Half of all teachers leave the profession by the end of their fifth year. Half of all inner-city teachers leave by the end of year three.
I recently read this in one of the education blogs I follow. Whereas I managed to hang in there by the skin of my teeth for ten years, deciding to call it quits this past June, I saw this happen to many colleagues.
Teaching is hard work, and I’m not talking hard as in getting up five days a week during the school year to teach classes of 30-35 students, which in itself is mind-boggling. We are not talking about 30-35 students who are sitting there all ready to learn. We are talking about rambunctious, energetic children, be they elementary, middle, or high school kids, who would rather be anywhere else but in a classroom. Just ask any kid about school. That’s the reality of teaching today.
No, teaching is hard because it requires constant emotional and intellectual work if one is to be an effective teacher. What constitutes an effective teacher is open to interpretation, especially in the current educational climate so I’ll leave that discussion for another blog. Today I want to begin blogging about my experiences as a teacher not because I now consider myself a teacher-guru, but because any teacher who has managed to stand in front of a classroom of children and not have a nervous breakdown at the end of the day, the week, month, year has accumulated invaluable experiences that can be of benefit to other teachers, especially to ones who are just starting their careers.
We all know that the best teacher is experience. New teachers can come from the best education programs in the country but there is no substitute for on the job experience. Remember how clueless we felt that first, second year of teaching? Nevertheless, I’d like to offer some basic tips that I learned along the way that allowed me to do my job better. Some of these are practices I observed other teachers doing, some I read about or learned at professional development workshops, others I arrived at by simple intuition and observation of what my students needed and responded positively to. Here are a few.
Classroom Management Tips
1. Be confident – There is nothing worse, and sure to get you off to a bad start, than looking nervous and tentative. Students will cheerfully eat you up and spit you out if you show up looking like the new teacher that you are. I never let out that I was a new teacher until well into the school year after I had developed a relationship with my students. Do whatever it takes to feel confident. Dressing up and practicing yoga and meditation worked for me.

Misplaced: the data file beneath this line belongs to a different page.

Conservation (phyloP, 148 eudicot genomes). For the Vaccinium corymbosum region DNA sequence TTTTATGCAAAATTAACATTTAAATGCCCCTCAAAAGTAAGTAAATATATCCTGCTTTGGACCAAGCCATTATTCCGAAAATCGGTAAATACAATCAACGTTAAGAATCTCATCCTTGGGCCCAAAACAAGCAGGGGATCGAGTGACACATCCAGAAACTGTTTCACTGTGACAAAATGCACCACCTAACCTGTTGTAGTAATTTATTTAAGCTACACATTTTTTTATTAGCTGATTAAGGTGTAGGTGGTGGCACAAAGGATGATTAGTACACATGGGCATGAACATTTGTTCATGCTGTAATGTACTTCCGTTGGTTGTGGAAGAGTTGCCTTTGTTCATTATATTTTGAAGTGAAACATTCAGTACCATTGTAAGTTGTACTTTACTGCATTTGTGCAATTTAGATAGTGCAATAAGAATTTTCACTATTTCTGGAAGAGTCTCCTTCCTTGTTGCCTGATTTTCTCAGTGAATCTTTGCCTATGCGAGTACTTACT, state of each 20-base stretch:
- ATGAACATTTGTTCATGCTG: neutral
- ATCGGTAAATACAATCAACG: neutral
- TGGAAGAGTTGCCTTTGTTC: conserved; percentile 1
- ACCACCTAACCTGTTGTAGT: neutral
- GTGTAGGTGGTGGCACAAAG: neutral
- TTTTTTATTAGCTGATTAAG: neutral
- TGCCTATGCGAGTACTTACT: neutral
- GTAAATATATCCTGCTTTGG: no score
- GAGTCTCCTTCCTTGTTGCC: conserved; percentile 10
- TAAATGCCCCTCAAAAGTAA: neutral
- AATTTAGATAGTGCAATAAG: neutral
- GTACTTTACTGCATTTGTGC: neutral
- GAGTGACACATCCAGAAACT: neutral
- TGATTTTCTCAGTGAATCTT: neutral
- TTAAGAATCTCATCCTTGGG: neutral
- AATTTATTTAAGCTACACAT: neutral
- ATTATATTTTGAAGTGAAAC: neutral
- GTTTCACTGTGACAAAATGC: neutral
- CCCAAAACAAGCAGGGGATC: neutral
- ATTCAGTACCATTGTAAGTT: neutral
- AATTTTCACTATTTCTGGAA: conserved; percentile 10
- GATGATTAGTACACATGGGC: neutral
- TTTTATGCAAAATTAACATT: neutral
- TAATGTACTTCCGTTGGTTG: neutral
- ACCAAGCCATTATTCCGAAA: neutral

2. Be prepared – Make sure you are prepared for class. Don’t ever think you can wing it! That’s a sure-fire recipe for disaster. This means careful lesson planning. My “disaster” days were usually because my lessons sucked. More on lesson planning at a later date.
3. Know your students – Learn your students’ names as quickly as you can, and pronounce them correctly! Whatever first day activity helps you do this, do it. I hate when students suck their teeth at me because I’ve mispronounced their name. With a name like Zulma, I know how that feels, so I learn names the right way real quick. And…know who they are as students. Start this knowing right away by assessing informally and formally what they are good at and what they need help with.
4. Welcome students to class – Stand in the doorway as they walk in and greet them by name. It sets a positive tone – students feel like you are truly glad to see them and are more likely to feel better about having to spend a double block in your classroom. I found this to be a simple but powerful practice for developing positive relationships with students.
5. Create an awesome classroom – Don’t be a slob! There is nothing worse in my mind than walking into an untidy and drab classroom. I’m not saying that you stress over decoration and such, but…invest in a broom. Janitors (at least in New York City) have a lot of classrooms to sweep, and you’ll be their darling if you help them out. Buy some hardy plants. It is amazing what a few plants will do to a classroom; they add vibrancy and good green energy. Organize, organize, organize so that everything in your classroom serves a purpose and students and you know where things are. Create a space for art – your own or someone else’s. And lastly, ask students to clean up after themselves at the end of class. It’s amazing how much trash they can generate and leave behind if you don’t remind them to be responsible community members. An awesome classroom is more conducive to inspired teaching and learning. Believe me, people will want to come into your classroom just to admire it!
These are some simple but effective tips for new and old teachers. More to come…